The benefits of being nobody.
In his book Purple Cow, Seth Godin writes, “All the creativity books in the world aren’t going to help you if you’re unwilling to have lousy, lame and even dangerously bad ideas.”
Which is true.
What’s also true is that having bad ideas is in direct conflict with our desire to be somebody. More specifically, our desire to be somebody who is adored by the masses.
Godin is asking us to go to the edges—that are often rough and unclear—and get to work. He wants us to serve the meaningful few instead of the general many.
He wants us to practice creativity instead of just talking about it.
Which is difficult because creativity involves failure.
And we live in a world that both fetishizes failure—Brené Brown calls this “gold-plating grit” in her book Rising Strong—and also frames it as the most shameful thing that you could possibly experience.
Then there’s the #struggleporn that has us documenting our every crisis as a way to bolster a self-image that we are doing the work.
We live in a world where people have become so hell-bent on perfection, that they’re altering their bodies to appear more like their filtered online image.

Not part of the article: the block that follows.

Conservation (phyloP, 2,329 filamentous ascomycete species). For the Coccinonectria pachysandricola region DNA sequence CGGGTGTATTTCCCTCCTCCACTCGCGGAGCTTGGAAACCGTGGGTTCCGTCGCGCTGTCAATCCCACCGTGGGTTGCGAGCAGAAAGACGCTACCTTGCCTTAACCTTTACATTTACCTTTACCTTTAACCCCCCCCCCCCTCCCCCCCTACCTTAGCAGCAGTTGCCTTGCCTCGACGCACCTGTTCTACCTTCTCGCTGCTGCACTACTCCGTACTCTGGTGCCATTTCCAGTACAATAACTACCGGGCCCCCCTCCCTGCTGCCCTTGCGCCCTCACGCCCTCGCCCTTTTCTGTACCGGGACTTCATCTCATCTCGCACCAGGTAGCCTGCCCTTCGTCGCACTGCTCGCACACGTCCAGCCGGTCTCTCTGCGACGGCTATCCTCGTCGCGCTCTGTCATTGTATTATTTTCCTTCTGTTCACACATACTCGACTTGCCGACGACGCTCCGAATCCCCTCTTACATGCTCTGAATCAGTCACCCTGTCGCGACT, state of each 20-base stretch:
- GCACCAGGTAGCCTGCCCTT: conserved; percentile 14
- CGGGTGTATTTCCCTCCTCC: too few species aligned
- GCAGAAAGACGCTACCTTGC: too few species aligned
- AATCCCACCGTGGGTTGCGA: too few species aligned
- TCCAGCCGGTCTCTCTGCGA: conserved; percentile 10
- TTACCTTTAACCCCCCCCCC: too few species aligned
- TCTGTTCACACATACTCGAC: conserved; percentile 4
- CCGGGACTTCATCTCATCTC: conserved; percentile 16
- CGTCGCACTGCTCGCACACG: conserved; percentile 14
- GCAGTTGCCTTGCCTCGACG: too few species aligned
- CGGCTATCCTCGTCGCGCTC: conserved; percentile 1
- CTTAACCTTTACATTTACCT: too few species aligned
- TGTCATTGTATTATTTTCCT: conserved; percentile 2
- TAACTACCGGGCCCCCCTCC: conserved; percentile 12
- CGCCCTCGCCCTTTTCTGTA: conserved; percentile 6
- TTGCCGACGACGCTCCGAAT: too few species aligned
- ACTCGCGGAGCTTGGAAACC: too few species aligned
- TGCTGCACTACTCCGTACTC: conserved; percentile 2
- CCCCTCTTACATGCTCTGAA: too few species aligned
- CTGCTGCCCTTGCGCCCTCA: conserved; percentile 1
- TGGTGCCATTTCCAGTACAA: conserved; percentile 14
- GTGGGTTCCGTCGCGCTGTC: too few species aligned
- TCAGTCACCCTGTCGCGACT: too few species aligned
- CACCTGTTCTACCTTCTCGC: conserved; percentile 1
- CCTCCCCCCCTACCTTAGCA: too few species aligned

It’s all a bit much and, it seems to me, like a risky investment.
So, what’s the other option? The one where we get to show up and do the work we feel called to do and bit by bit find the people we want to serve?
What are the benefits of being a nobody?
How much more can we seek out the edges—and fail—when we know that not that many people are watching?
What if it’s okay that we’re not successful all at once?
As much as I would love for a million people to read my daily blog and have writing contracts, and book deals, and influencer status to my name, I am also so content to be where I am.
To be a nobody doing this thing and figuring it out as I go along.
To have a few people reach out to me every couple of posts to let me know that something I shared resonated with them.
To not have to worry about criticism when what I write is imperfect or incomplete.
To just be able to show up and do the work.
Here’s the thing, everyone we now know and adore started their life as nobody. The people in their industry didn’t know who they were or what they were capable of. They failed and failed and failed again to get where they are now.
So the biggest threat to you not being able to do your best work is not that you’re nobody.
It’s that you being nobody is stopping you from showing up and offering whatever it is you have to offer.
It’s checking for perfection instead of persistence.
It’s not starting.
So, how does being nobody support you in doing your best work?